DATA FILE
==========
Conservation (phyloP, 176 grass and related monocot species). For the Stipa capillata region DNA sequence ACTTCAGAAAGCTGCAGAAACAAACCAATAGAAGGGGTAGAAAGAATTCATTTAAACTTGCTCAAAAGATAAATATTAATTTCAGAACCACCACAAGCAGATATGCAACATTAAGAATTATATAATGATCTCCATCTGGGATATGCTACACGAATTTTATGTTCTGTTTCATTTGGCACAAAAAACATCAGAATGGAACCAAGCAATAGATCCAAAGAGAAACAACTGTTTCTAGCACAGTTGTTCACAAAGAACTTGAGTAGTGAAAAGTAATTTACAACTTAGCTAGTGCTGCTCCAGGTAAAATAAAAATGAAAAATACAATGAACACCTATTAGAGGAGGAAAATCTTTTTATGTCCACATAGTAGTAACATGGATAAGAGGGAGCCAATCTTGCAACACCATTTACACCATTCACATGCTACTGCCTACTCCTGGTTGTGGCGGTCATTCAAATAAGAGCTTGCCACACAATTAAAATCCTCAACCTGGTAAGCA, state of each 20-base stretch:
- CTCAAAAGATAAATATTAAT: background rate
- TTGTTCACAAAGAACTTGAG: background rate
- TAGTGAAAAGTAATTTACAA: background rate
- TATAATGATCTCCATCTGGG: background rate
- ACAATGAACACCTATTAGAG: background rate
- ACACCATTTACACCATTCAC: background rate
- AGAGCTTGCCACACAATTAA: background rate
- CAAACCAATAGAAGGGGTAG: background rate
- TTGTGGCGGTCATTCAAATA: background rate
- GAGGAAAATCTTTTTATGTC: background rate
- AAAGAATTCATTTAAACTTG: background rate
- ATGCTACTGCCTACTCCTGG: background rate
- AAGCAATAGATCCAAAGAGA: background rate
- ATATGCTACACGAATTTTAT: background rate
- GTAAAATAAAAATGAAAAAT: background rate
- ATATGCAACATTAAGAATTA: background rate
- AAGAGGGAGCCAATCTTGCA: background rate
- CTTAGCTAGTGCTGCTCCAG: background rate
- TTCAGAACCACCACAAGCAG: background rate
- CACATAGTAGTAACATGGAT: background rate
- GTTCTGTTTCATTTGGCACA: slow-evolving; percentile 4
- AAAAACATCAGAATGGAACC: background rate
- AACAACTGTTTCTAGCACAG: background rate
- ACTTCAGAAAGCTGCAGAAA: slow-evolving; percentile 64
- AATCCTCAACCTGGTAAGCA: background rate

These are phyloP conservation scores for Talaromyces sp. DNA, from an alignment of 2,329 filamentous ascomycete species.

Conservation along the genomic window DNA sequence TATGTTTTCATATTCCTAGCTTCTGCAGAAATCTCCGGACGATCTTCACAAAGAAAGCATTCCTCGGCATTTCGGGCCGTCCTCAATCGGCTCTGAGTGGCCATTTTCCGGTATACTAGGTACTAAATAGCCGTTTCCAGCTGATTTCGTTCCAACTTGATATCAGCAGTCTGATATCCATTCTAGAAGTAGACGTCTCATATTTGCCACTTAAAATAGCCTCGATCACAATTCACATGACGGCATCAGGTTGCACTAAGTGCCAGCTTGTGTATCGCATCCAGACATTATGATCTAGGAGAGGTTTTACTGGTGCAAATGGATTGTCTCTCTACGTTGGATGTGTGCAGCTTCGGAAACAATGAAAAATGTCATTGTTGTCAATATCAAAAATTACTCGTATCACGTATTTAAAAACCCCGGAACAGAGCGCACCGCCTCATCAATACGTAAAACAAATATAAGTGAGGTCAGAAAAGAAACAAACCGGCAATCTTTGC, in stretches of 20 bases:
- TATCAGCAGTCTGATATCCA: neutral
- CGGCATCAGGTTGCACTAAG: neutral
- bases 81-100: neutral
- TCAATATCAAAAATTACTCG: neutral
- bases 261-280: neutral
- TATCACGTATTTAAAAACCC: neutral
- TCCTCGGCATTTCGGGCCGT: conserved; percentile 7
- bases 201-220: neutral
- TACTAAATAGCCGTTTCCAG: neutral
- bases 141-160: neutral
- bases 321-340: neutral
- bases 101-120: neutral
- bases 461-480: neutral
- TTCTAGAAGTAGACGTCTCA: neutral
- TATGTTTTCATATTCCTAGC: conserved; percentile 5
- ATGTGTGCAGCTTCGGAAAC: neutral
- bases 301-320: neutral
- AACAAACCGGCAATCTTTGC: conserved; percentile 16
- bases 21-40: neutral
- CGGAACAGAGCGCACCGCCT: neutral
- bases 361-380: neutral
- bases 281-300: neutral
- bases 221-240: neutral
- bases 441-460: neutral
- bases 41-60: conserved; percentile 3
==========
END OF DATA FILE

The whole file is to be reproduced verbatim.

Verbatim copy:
Conservation (phyloP, 176 grass and related monocot species). For the Stipa capillata region DNA sequence ACTTCAGAAAGCTGCAGAAACAAACCAATAGAAGGGGTAGAAAGAATTCATTTAAACTTGCTCAAAAGATAAATATTAATTTCAGAACCACCACAAGCAGATATGCAACATTAAGAATTATATAATGATCTCCATCTGGGATATGCTACACGAATTTTATGTTCTGTTTCATTTGGCACAAAAAACATCAGAATGGAACCAAGCAATAGATCCAAAGAGAAACAACTGTTTCTAGCACAGTTGTTCACAAAGAACTTGAGTAGTGAAAAGTAATTTACAACTTAGCTAGTGCTGCTCCAGGTAAAATAAAAATGAAAAATACAATGAACACCTATTAGAGGAGGAAAATCTTTTTATGTCCACATAGTAGTAACATGGATAAGAGGGAGCCAATCTTGCAACACCATTTACACCATTCACATGCTACTGCCTACTCCTGGTTGTGGCGGTCATTCAAATAAGAGCTTGCCACACAATTAAAATCCTCAACCTGGTAAGCA, state of each 20-base stretch:
- CTCAAAAGATAAATATTAAT: background rate
- TTGTTCACAAAGAACTTGAG: background rate
- TAGTGAAAAGTAATTTACAA: background rate
- TATAATGATCTCCATCTGGG: background rate
- ACAATGAACACCTATTAGAG: background rate
- ACACCATTTACACCATTCAC: background rate
- AGAGCTTGCCACACAATTAA: background rate
- CAAACCAATAGAAGGGGTAG: background rate
- TTGTGGCGGTCATTCAAATA: background rate
- GAGGAAAATCTTTTTATGTC: background rate
- AAAGAATTCATTTAAACTTG: background rate
- ATGCTACTGCCTACTCCTGG: background rate
- AAGCAATAGATCCAAAGAGA: background rate
- ATATGCTACACGAATTTTAT: background rate
- GTAAAATAAAAATGAAAAAT: background rate
- ATATGCAACATTAAGAATTA: background rate
- AAGAGGGAGCCAATCTTGCA: background rate
- CTTAGCTAGTGCTGCTCCAG: background rate
- TTCAGAACCACCACAAGCAG: background rate
- CACATAGTAGTAACATGGAT: background rate
- GTTCTGTTTCATTTGGCACA: slow-evolving; percentile 4
- AAAAACATCAGAATGGAACC: background rate
- AACAACTGTTTCTAGCACAG: background rate
- ACTTCAGAAAGCTGCAGAAA: slow-evolving; percentile 64
- AATCCTCAACCTGGTAAGCA: background rate

These are phyloP conservation scores for Talaromyces sp. DNA, from an alignment of 2,329 filamentous ascomycete species.

Conservation along the genomic window DNA sequence TATGTTTTCATATTCCTAGCTTCTGCAGAAATCTCCGGACGATCTTCACAAAGAAAGCATTCCTCGGCATTTCGGGCCGTCCTCAATCGGCTCTGAGTGGCCATTTTCCGGTATACTAGGTACTAAATAGCCGTTTCCAGCTGATTTCGTTCCAACTTGATATCAGCAGTCTGATATCCATTCTAGAAGTAGACGTCTCATATTTGCCACTTAAAATAGCCTCGATCACAATTCACATGACGGCATCAGGTTGCACTAAGTGCCAGCTTGTGTATCGCATCCAGACATTATGATCTAGGAGAGGTTTTACTGGTGCAAATGGATTGTCTCTCTACGTTGGATGTGTGCAGCTTCGGAAACAATGAAAAATGTCATTGTTGTCAATATCAAAAATTACTCGTATCACGTATTTAAAAACCCCGGAACAGAGCGCACCGCCTCATCAATACGTAAAACAAATATAAGTGAGGTCAGAAAAGAAACAAACCGGCAATCTTTGC, in stretches of 20 bases:
- TATCAGCAGTCTGATATCCA: neutral
- CGGCATCAGGTTGCACTAAG: neutral
- bases 81-100: neutral
- TCAATATCAAAAATTACTCG: neutral
- bases 261-280: neutral
- TATCACGTATTTAAAAACCC: neutral
- TCCTCGGCATTTCGGGCCGT: conserved; percentile 7
- bases 201-220: neutral
- TACTAAATAGCCGTTTCCAG: neutral
- bases 141-160: neutral
- bases 321-340: neutral
- bases 101-120: neutral
- bases 461-480: neutral
- TTCTAGAAGTAGACGTCTCA: neutral
- TATGTTTTCATATTCCTAGC: conserved; percentile 5
- ATGTGTGCAGCTTCGGAAAC: neutral
- bases 301-320: neutral
- AACAAACCGGCAATCTTTGC: conserved; percentile 16
- bases 21-40: neutral
- CGGAACAGAGCGCACCGCCT: neutral
- bases 361-380: neutral
- bases 281-300: neutral
- bases 221-240: neutral
- bases 441-460: neutral
- bases 41-60: conserved; percentile 3